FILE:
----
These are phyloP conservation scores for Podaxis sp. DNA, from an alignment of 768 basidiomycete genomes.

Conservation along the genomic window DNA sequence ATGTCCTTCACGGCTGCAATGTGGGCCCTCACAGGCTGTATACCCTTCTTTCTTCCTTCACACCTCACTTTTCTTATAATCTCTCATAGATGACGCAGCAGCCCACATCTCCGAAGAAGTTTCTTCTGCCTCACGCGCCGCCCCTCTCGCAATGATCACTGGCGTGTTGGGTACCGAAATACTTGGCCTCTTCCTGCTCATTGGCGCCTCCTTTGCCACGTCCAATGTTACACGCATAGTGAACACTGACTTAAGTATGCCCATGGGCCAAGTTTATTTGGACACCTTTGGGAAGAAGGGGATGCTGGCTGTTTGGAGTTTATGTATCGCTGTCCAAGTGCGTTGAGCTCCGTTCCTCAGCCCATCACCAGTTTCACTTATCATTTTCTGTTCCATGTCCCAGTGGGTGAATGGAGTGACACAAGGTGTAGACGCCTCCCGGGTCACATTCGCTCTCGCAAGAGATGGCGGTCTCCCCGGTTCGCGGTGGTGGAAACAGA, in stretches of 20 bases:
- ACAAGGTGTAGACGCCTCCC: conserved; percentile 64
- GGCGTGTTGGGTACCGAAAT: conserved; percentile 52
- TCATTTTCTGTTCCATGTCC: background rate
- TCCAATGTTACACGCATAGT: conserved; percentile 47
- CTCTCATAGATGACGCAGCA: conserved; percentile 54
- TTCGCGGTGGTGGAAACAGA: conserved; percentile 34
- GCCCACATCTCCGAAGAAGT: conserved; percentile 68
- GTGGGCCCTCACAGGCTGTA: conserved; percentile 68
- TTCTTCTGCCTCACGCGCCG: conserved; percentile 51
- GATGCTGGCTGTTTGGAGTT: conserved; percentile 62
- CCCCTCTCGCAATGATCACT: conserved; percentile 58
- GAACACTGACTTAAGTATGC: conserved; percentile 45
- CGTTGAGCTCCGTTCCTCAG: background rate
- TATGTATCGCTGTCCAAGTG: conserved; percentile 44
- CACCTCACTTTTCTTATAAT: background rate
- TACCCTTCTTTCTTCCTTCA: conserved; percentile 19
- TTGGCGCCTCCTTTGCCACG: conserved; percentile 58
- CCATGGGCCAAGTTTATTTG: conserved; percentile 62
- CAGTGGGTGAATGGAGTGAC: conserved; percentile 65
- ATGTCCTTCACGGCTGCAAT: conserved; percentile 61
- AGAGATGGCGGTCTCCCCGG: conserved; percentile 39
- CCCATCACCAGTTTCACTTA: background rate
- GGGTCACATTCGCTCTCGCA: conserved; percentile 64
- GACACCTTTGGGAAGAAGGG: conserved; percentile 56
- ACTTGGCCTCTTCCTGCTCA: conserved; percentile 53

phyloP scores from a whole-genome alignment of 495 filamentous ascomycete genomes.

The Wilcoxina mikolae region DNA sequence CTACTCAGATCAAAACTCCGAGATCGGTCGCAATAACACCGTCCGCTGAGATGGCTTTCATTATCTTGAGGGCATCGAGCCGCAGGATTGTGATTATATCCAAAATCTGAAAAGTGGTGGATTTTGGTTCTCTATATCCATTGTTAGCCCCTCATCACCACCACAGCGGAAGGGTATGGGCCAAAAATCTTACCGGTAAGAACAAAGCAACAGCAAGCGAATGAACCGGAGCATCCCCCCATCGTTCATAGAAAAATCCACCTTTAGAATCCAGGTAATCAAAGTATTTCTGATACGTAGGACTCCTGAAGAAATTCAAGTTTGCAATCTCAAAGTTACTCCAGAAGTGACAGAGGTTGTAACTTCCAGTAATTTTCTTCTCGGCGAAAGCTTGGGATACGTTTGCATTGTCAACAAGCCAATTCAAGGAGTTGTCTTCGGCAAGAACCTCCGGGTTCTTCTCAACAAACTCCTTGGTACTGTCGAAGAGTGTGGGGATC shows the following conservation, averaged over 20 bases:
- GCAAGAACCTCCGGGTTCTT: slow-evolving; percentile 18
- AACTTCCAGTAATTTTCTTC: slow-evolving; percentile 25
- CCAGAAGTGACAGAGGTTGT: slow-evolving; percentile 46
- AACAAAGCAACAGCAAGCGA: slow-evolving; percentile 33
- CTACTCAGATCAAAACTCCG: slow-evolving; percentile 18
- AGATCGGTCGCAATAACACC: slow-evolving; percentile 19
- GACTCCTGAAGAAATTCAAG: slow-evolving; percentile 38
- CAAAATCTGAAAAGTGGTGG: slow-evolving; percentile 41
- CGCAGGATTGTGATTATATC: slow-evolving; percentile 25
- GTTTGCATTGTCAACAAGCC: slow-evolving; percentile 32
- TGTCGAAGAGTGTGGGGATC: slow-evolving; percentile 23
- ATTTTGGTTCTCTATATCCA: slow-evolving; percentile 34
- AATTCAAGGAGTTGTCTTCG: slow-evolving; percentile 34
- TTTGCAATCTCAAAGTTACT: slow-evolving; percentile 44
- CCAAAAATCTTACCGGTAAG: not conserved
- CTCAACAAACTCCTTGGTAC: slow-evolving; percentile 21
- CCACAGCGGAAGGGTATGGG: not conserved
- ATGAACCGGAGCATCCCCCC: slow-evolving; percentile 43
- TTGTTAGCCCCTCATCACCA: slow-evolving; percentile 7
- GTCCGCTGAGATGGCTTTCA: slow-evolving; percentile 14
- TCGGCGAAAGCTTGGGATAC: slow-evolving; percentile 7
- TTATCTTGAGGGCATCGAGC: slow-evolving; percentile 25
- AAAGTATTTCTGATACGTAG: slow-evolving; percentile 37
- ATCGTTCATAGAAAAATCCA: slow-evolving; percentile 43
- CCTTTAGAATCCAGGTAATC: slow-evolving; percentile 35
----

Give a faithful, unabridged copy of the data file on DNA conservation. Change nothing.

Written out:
These are phyloP conservation scores for Podaxis sp. DNA, from an alignment of 768 basidiomycete genomes.

Conservation along the genomic window DNA sequence ATGTCCTTCACGGCTGCAATGTGGGCCCTCACAGGCTGTATACCCTTCTTTCTTCCTTCACACCTCACTTTTCTTATAATCTCTCATAGATGACGCAGCAGCCCACATCTCCGAAGAAGTTTCTTCTGCCTCACGCGCCGCCCCTCTCGCAATGATCACTGGCGTGTTGGGTACCGAAATACTTGGCCTCTTCCTGCTCATTGGCGCCTCCTTTGCCACGTCCAATGTTACACGCATAGTGAACACTGACTTAAGTATGCCCATGGGCCAAGTTTATTTGGACACCTTTGGGAAGAAGGGGATGCTGGCTGTTTGGAGTTTATGTATCGCTGTCCAAGTGCGTTGAGCTCCGTTCCTCAGCCCATCACCAGTTTCACTTATCATTTTCTGTTCCATGTCCCAGTGGGTGAATGGAGTGACACAAGGTGTAGACGCCTCCCGGGTCACATTCGCTCTCGCAAGAGATGGCGGTCTCCCCGGTTCGCGGTGGTGGAAACAGA, in stretches of 20 bases:
- ACAAGGTGTAGACGCCTCCC: conserved; percentile 64
- GGCGTGTTGGGTACCGAAAT: conserved; percentile 52
- TCATTTTCTGTTCCATGTCC: background rate
- TCCAATGTTACACGCATAGT: conserved; percentile 47
- CTCTCATAGATGACGCAGCA: conserved; percentile 54
- TTCGCGGTGGTGGAAACAGA: conserved; percentile 34
- GCCCACATCTCCGAAGAAGT: conserved; percentile 68
- GTGGGCCCTCACAGGCTGTA: conserved; percentile 68
- TTCTTCTGCCTCACGCGCCG: conserved; percentile 51
- GATGCTGGCTGTTTGGAGTT: conserved; percentile 62
- CCCCTCTCGCAATGATCACT: conserved; percentile 58
- GAACACTGACTTAAGTATGC: conserved; percentile 45
- CGTTGAGCTCCGTTCCTCAG: background rate
- TATGTATCGCTGTCCAAGTG: conserved; percentile 44
- CACCTCACTTTTCTTATAAT: background rate
- TACCCTTCTTTCTTCCTTCA: conserved; percentile 19
- TTGGCGCCTCCTTTGCCACG: conserved; percentile 58
- CCATGGGCCAAGTTTATTTG: conserved; percentile 62
- CAGTGGGTGAATGGAGTGAC: conserved; percentile 65
- ATGTCCTTCACGGCTGCAAT: conserved; percentile 61
- AGAGATGGCGGTCTCCCCGG: conserved; percentile 39
- CCCATCACCAGTTTCACTTA: background rate
- GGGTCACATTCGCTCTCGCA: conserved; percentile 64
- GACACCTTTGGGAAGAAGGG: conserved; percentile 56
- ACTTGGCCTCTTCCTGCTCA: conserved; percentile 53

phyloP scores from a whole-genome alignment of 495 filamentous ascomycete genomes.

The Wilcoxina mikolae region DNA sequence CTACTCAGATCAAAACTCCGAGATCGGTCGCAATAACACCGTCCGCTGAGATGGCTTTCATTATCTTGAGGGCATCGAGCCGCAGGATTGTGATTATATCCAAAATCTGAAAAGTGGTGGATTTTGGTTCTCTATATCCATTGTTAGCCCCTCATCACCACCACAGCGGAAGGGTATGGGCCAAAAATCTTACCGGTAAGAACAAAGCAACAGCAAGCGAATGAACCGGAGCATCCCCCCATCGTTCATAGAAAAATCCACCTTTAGAATCCAGGTAATCAAAGTATTTCTGATACGTAGGACTCCTGAAGAAATTCAAGTTTGCAATCTCAAAGTTACTCCAGAAGTGACAGAGGTTGTAACTTCCAGTAATTTTCTTCTCGGCGAAAGCTTGGGATACGTTTGCATTGTCAACAAGCCAATTCAAGGAGTTGTCTTCGGCAAGAACCTCCGGGTTCTTCTCAACAAACTCCTTGGTACTGTCGAAGAGTGTGGGGATC shows the following conservation, averaged over 20 bases:
- GCAAGAACCTCCGGGTTCTT: slow-evolving; percentile 18
- AACTTCCAGTAATTTTCTTC: slow-evolving; percentile 25
- CCAGAAGTGACAGAGGTTGT: slow-evolving; percentile 46
- AACAAAGCAACAGCAAGCGA: slow-evolving; percentile 33
- CTACTCAGATCAAAACTCCG: slow-evolving; percentile 18
- AGATCGGTCGCAATAACACC: slow-evolving; percentile 19
- GACTCCTGAAGAAATTCAAG: slow-evolving; percentile 38
- CAAAATCTGAAAAGTGGTGG: slow-evolving; percentile 41
- CGCAGGATTGTGATTATATC: slow-evolving; percentile 25
- GTTTGCATTGTCAACAAGCC: slow-evolving; percentile 32
- TGTCGAAGAGTGTGGGGATC: slow-evolving; percentile 23
- ATTTTGGTTCTCTATATCCA: slow-evolving; percentile 34
- AATTCAAGGAGTTGTCTTCG: slow-evolving; percentile 34
- TTTGCAATCTCAAAGTTACT: slow-evolving; percentile 44
- CCAAAAATCTTACCGGTAAG: not conserved
- CTCAACAAACTCCTTGGTAC: slow-evolving; percentile 21
- CCACAGCGGAAGGGTATGGG: not conserved
- ATGAACCGGAGCATCCCCCC: slow-evolving; percentile 43
- TTGTTAGCCCCTCATCACCA: slow-evolving; percentile 7
- GTCCGCTGAGATGGCTTTCA: slow-evolving; percentile 14
- TCGGCGAAAGCTTGGGATAC: slow-evolving; percentile 7
- TTATCTTGAGGGCATCGAGC: slow-evolving; percentile 25
- AAAGTATTTCTGATACGTAG: slow-evolving; percentile 37
- ATCGTTCATAGAAAAATCCA: slow-evolving; percentile 43
- CCTTTAGAATCCAGGTAATC: slow-evolving; percentile 35